MRI examines soft tissue and bone erosions to determine the presence of gout. The MRI test measures the synovial volume and inflammation characteristic of RA if there will be well-demarcated nodular thickenings.
Joint Fluid Test
The joint fluid test detects for the presence of urate crystals in the patient's body fluid, which is a possible indication of gout. If urate crystals appear, Ms. A.J will test positive for gout.
The joint fluid test shows the accumulation of synovial fluid in the synovium, thus causing inflammation and swelling. If there will not be any accumulation of synovial fluid, the test will be negative for RA.
Rheumatoid Arthritis: The condition affects joints and other areas, and it occurs when the immune system attacks a person's body tissues mistakenly (Aletaha & Smolen, 2018). The illness damages other body parts like the skin, blood vessels, heart, and lungs (Aletaha & Smolen, 2018). RA is characterized by painful swelling in the lining of the joints. The primary symptoms are swollen and stiff joints, fatigue, fever, and loss of appetite. Ms. AJ has difficulty in movement, she cannot walk without support, and she complains about pain in her joints. Therefore, there is a possibility of swelling in her joints.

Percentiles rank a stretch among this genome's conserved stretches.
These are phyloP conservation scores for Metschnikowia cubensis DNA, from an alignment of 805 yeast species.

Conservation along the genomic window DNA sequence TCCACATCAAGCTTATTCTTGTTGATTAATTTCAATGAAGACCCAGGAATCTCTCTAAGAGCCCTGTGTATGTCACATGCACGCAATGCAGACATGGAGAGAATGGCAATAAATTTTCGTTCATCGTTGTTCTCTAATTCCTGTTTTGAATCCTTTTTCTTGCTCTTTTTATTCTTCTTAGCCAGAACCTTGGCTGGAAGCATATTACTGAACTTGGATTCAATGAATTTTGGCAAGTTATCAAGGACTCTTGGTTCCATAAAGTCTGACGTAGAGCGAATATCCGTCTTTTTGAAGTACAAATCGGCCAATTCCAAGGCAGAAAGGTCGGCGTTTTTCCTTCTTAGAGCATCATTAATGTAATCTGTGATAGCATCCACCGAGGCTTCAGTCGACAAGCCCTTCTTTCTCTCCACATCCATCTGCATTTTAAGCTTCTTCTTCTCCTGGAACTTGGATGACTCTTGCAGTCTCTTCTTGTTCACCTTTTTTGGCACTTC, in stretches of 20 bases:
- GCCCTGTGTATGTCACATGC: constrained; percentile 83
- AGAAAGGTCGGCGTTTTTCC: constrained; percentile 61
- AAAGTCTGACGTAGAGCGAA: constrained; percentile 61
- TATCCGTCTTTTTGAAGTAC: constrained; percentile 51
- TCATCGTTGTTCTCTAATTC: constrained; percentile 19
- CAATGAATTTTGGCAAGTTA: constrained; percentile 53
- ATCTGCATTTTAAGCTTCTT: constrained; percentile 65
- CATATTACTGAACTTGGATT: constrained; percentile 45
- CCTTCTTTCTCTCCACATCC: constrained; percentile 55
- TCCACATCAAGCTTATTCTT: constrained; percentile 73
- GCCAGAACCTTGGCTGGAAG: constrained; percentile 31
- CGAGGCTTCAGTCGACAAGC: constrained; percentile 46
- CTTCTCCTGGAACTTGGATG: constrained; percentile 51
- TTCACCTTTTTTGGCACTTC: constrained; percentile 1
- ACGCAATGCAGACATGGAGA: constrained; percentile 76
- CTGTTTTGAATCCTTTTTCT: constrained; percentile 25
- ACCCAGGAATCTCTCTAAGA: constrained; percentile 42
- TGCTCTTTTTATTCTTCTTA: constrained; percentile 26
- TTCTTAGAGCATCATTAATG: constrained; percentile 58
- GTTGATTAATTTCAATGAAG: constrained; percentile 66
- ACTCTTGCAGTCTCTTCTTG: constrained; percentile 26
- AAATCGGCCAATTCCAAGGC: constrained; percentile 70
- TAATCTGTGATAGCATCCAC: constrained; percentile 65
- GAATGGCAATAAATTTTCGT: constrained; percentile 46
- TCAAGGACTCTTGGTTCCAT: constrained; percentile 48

Plantar Fasciitis: The condition is a heel pain where there are tissues inflammatory across the bottom of the foot (Petraglia, Ramazzina, & Costantino, 2017). The pain is more intense in the morning, but it decreases as one makes some steps. The condition is caused by continuous stretching and tearing of the bowstring found at the arch of the foot (Petraglia et al., 2017). In this case, the possibility of Ms. A.J having Plantar fasciitis will be eliminated since she experiences pain on other body parts apart from the heel.
Gout: The condition is one of the types of arthritis the occurs when there is excessive accumulation of uric acid in the blood. The uric acid crystals accumulate in the joints (Qaseem, McLean, Starkey, & Forciea, 2017). Inflammations and pain on the joints, especially on the big toe, are the primary symptoms of the condition.
- Recommended erythrocyte sedimentation rate test to measure her level of inflammations.